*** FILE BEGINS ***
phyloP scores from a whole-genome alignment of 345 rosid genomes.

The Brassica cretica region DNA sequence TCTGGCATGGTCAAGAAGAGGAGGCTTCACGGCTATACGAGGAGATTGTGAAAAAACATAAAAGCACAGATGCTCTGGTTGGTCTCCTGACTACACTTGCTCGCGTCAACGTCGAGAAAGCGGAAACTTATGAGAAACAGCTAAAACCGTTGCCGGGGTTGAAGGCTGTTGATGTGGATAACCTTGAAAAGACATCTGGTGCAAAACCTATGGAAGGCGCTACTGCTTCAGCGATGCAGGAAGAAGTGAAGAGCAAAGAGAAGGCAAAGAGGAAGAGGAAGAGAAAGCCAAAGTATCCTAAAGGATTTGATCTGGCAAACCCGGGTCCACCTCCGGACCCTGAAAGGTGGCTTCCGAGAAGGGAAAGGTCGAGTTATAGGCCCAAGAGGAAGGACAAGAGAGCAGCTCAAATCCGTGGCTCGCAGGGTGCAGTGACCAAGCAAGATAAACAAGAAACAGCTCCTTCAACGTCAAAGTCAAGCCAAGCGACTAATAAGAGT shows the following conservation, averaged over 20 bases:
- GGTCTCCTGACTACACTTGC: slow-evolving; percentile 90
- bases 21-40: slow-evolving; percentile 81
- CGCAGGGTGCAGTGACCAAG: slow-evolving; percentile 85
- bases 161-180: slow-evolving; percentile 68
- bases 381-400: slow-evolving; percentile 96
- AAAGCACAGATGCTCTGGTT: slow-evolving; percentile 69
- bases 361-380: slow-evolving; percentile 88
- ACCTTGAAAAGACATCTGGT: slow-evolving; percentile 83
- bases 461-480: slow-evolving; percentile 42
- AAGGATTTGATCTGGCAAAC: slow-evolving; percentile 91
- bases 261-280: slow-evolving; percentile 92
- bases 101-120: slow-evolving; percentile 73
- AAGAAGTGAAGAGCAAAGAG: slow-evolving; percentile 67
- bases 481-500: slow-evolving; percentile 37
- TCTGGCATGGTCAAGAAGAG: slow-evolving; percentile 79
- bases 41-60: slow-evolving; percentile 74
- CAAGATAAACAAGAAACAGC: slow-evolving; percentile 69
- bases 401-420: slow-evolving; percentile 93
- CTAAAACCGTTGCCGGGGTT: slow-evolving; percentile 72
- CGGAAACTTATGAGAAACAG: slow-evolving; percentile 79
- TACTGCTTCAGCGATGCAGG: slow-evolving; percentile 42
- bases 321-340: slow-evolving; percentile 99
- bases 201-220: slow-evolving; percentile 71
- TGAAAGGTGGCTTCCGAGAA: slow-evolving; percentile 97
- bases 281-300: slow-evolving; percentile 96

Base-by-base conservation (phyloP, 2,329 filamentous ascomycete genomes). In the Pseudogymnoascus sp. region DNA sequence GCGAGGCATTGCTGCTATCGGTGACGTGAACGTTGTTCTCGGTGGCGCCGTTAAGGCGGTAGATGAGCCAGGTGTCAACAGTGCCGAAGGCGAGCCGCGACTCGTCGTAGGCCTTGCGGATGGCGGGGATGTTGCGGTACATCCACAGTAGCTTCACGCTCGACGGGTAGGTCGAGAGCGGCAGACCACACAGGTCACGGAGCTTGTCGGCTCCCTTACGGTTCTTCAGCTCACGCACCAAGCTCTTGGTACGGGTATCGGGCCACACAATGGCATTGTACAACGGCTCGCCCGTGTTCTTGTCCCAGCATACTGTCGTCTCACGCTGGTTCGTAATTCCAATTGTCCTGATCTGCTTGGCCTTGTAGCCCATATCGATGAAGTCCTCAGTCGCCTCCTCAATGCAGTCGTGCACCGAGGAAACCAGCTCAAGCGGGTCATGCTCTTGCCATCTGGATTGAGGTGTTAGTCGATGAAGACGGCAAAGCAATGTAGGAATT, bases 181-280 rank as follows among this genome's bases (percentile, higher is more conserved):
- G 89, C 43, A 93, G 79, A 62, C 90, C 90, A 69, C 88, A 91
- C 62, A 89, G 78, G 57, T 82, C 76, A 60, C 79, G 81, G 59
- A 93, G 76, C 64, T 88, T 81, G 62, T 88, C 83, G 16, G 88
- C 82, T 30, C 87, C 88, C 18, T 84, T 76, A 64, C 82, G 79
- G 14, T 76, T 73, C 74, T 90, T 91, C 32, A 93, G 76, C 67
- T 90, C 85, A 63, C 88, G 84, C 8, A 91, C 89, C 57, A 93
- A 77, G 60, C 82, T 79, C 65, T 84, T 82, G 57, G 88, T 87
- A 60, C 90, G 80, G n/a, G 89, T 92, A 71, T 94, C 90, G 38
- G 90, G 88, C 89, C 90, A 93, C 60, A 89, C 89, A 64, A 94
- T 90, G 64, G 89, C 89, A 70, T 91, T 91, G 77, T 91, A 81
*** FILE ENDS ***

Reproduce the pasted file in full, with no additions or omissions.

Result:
phyloP scores from a whole-genome alignment of 345 rosid genomes.

The Brassica cretica region DNA sequence TCTGGCATGGTCAAGAAGAGGAGGCTTCACGGCTATACGAGGAGATTGTGAAAAAACATAAAAGCACAGATGCTCTGGTTGGTCTCCTGACTACACTTGCTCGCGTCAACGTCGAGAAAGCGGAAACTTATGAGAAACAGCTAAAACCGTTGCCGGGGTTGAAGGCTGTTGATGTGGATAACCTTGAAAAGACATCTGGTGCAAAACCTATGGAAGGCGCTACTGCTTCAGCGATGCAGGAAGAAGTGAAGAGCAAAGAGAAGGCAAAGAGGAAGAGGAAGAGAAAGCCAAAGTATCCTAAAGGATTTGATCTGGCAAACCCGGGTCCACCTCCGGACCCTGAAAGGTGGCTTCCGAGAAGGGAAAGGTCGAGTTATAGGCCCAAGAGGAAGGACAAGAGAGCAGCTCAAATCCGTGGCTCGCAGGGTGCAGTGACCAAGCAAGATAAACAAGAAACAGCTCCTTCAACGTCAAAGTCAAGCCAAGCGACTAATAAGAGT shows the following conservation, averaged over 20 bases:
- GGTCTCCTGACTACACTTGC: slow-evolving; percentile 90
- bases 21-40: slow-evolving; percentile 81
- CGCAGGGTGCAGTGACCAAG: slow-evolving; percentile 85
- bases 161-180: slow-evolving; percentile 68
- bases 381-400: slow-evolving; percentile 96
- AAAGCACAGATGCTCTGGTT: slow-evolving; percentile 69
- bases 361-380: slow-evolving; percentile 88
- ACCTTGAAAAGACATCTGGT: slow-evolving; percentile 83
- bases 461-480: slow-evolving; percentile 42
- AAGGATTTGATCTGGCAAAC: slow-evolving; percentile 91
- bases 261-280: slow-evolving; percentile 92
- bases 101-120: slow-evolving; percentile 73
- AAGAAGTGAAGAGCAAAGAG: slow-evolving; percentile 67
- bases 481-500: slow-evolving; percentile 37
- TCTGGCATGGTCAAGAAGAG: slow-evolving; percentile 79
- bases 41-60: slow-evolving; percentile 74
- CAAGATAAACAAGAAACAGC: slow-evolving; percentile 69
- bases 401-420: slow-evolving; percentile 93
- CTAAAACCGTTGCCGGGGTT: slow-evolving; percentile 72
- CGGAAACTTATGAGAAACAG: slow-evolving; percentile 79
- TACTGCTTCAGCGATGCAGG: slow-evolving; percentile 42
- bases 321-340: slow-evolving; percentile 99
- bases 201-220: slow-evolving; percentile 71
- TGAAAGGTGGCTTCCGAGAA: slow-evolving; percentile 97
- bases 281-300: slow-evolving; percentile 96

Base-by-base conservation (phyloP, 2,329 filamentous ascomycete genomes). In the Pseudogymnoascus sp. region DNA sequence GCGAGGCATTGCTGCTATCGGTGACGTGAACGTTGTTCTCGGTGGCGCCGTTAAGGCGGTAGATGAGCCAGGTGTCAACAGTGCCGAAGGCGAGCCGCGACTCGTCGTAGGCCTTGCGGATGGCGGGGATGTTGCGGTACATCCACAGTAGCTTCACGCTCGACGGGTAGGTCGAGAGCGGCAGACCACACAGGTCACGGAGCTTGTCGGCTCCCTTACGGTTCTTCAGCTCACGCACCAAGCTCTTGGTACGGGTATCGGGCCACACAATGGCATTGTACAACGGCTCGCCCGTGTTCTTGTCCCAGCATACTGTCGTCTCACGCTGGTTCGTAATTCCAATTGTCCTGATCTGCTTGGCCTTGTAGCCCATATCGATGAAGTCCTCAGTCGCCTCCTCAATGCAGTCGTGCACCGAGGAAACCAGCTCAAGCGGGTCATGCTCTTGCCATCTGGATTGAGGTGTTAGTCGATGAAGACGGCAAAGCAATGTAGGAATT, bases 181-280 rank as follows among this genome's bases (percentile, higher is more conserved):
- G 89, C 43, A 93, G 79, A 62, C 90, C 90, A 69, C 88, A 91
- C 62, A 89, G 78, G 57, T 82, C 76, A 60, C 79, G 81, G 59
- A 93, G 76, C 64, T 88, T 81, G 62, T 88, C 83, G 16, G 88
- C 82, T 30, C 87, C 88, C 18, T 84, T 76, A 64, C 82, G 79
- G 14, T 76, T 73, C 74, T 90, T 91, C 32, A 93, G 76, C 67
- T 90, C 85, A 63, C 88, G 84, C 8, A 91, C 89, C 57, A 93
- A 77, G 60, C 82, T 79, C 65, T 84, T 82, G 57, G 88, T 87
- A 60, C 90, G 80, G n/a, G 89, T 92, A 71, T 94, C 90, G 38
- G 90, G 88, C 89, C 90, A 93, C 60, A 89, C 89, A 64, A 94
- T 90, G 64, G 89, C 89, A 70, T 91, T 91, G 77, T 91, A 81